I approach these items the same way I would any other project: what's the Next Action? Rather than passively waiting for something, what do I need to actually do?



    • #3
      I think you use the calendar/tickler and the waiting for list exactly like it's meant to be used. Consider: if the item is due at a specific time/day, it belongs into the calendar. Even if "the item" is unvisible like "see if I got a response to such and such a message". The waiting for list is for items where there is no specific time that "burns" the issue. Like in "I don't car if Sally returns the book this week or the next". So what is the takeaway? First, I can relate to your story because the day when I incorporated the emails I ought to write into my action lists (as opposed to just have the email folders as lists) was a glorious one. So I see this repeated here. Second, the beauty of GTD: when you look into your calendar you see the real picture of your daily work: lot's of emails to do. I would say you earned the next belt here


      • #4
        I had the same problem, an endless w/f list that was hard to manage. I moved my w/f for client/partner projects into a tickler file, which I now review and act upon daily. I've only been doing it a short time and it has already made such a difference. I still use my regular w/f list for regular non-client related projects, such as "John: recommendation for the size of the postcard for next mailing".

        So far, I have been using mainly a paper-based system. However, I'm considering a tech-based system, so that I can coordinate and cross-reference items. I'm wary though, since everything is working rather well now.


        • #5
          I work with an electronic setup.
          My waiting for list is sorted by dates and reviewed regularly. In the result I assume that is nearly the same way as you do. The tickler is used more for upcoming actions like "begin to prepare the annual report".



          • #6
            Originally posted by sdann View Post
            So far, I have been using mainly a paper-based system. However, I'm considering a tech-based system, so that I can coordinate and cross-reference items. I'm wary though, since everything is working rather well now.
            If it ain't broke, don't fix it. Seriously, if it's working, stick with it: it's easy enough to add cross-reference tags to items, using just a word to connect the NA with the project, for example. A paper system is the simplest, fastest, and most customisable there is, and any tech system will have a learning curve and an administrative overhead.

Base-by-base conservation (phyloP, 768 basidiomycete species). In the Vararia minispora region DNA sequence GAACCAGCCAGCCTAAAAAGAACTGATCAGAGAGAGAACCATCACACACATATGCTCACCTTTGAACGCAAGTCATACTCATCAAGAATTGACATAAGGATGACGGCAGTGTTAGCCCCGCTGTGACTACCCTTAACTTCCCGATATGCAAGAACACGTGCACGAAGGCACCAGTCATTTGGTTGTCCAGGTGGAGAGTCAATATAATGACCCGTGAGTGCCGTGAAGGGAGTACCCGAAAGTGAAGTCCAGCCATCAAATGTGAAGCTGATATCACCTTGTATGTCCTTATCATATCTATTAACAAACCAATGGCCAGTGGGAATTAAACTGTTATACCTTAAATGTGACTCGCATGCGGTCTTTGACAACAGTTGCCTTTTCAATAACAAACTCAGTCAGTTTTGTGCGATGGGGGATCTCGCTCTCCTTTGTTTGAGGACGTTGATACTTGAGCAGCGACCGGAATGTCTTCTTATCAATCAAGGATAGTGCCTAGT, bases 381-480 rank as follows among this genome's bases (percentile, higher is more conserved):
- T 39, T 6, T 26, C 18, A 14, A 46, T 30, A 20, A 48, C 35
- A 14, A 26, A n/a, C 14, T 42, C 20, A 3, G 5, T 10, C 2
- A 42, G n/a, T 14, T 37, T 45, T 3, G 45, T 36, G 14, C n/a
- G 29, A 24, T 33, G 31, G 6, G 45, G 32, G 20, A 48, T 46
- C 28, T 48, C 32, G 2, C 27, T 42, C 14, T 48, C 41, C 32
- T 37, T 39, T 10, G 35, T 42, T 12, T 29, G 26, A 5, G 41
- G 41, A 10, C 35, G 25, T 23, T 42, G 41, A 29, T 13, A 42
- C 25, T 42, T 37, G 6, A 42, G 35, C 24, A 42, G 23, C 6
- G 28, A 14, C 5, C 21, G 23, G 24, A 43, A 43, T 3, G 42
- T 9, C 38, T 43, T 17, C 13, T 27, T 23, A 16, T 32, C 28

Stick with paper. I do.


            • #7
              [w] = I'm Waiting For You

              And for those who still want an easy way to add emails to one big Waiting For list, you may want to consider using a [w] in your emails. See

              Kind regards,
              Taco Oosterkamp


              • #8
                Originally posted by TacoOosterkamp View Post
                And for those who still want an easy way to add emails to one big Waiting For list, you may want to consider using a [w] in your emails. See

                Kind regards,
                Taco Oosterkamp
                That has just made my e-mails so much easier - thank you!



                • #9
                  That is a super idea. Just yesterday late afternoon, I was looking for an email I had sent and for which I needed an answer. "I know I had sent it to you... let me see when...argh I can't find it."


                  • #10
                    thank you for sharing this, Taco. I've just created the rule and it works.



                    • #11
                      Outlook rule for e-mails to "@Waiting for" list...

                      Taco, I had a somewhat similar idea, but my "@Waiting for" list is still alive and I just wanted e-mail addressed to my self to be moved to Tasks and given the "@Waiting for" category.

                      My Outlook rule works, but the e-mail is still an e-mail now in the Tasks folder - not a task. And this is an issue as I can not synchronize it with my Palm. The manual version of this (dragging an e-mail to the Tasks icon) works perfectly and converts the e-mail to a task. Any ideas on how to convert the e-mails to tasks in Outlook (2003)?